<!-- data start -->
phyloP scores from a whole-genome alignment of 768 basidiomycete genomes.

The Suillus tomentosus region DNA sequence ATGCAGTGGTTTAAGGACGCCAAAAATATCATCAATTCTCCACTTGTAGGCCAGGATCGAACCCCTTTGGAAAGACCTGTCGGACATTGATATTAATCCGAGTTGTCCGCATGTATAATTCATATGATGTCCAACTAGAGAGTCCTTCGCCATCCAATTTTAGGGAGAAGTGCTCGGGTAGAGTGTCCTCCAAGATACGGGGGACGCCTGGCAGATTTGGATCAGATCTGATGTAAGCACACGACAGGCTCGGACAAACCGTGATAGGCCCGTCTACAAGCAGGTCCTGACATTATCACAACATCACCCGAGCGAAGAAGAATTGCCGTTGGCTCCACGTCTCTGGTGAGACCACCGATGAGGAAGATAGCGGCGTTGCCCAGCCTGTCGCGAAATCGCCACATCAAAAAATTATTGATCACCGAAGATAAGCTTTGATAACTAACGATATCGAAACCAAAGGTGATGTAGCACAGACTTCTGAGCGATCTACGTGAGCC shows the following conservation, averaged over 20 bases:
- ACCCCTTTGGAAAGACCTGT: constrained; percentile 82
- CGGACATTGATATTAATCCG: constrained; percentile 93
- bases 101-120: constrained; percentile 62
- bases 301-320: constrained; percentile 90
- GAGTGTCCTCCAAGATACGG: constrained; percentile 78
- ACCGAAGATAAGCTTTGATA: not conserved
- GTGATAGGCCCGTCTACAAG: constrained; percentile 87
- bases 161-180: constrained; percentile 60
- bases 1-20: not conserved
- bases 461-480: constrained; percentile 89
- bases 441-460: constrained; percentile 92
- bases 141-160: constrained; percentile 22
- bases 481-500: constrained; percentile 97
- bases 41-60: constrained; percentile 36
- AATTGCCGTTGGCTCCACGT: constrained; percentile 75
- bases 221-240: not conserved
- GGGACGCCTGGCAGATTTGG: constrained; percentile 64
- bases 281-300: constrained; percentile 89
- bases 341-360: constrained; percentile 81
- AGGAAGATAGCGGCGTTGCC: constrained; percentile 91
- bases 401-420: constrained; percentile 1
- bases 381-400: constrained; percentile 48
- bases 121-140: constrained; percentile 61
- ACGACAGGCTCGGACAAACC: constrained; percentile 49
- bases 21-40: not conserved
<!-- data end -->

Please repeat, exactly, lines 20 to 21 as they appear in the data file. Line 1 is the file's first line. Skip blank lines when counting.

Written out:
- bases 281-300: constrained; percentile 89
- bases 341-360: constrained; percentile 81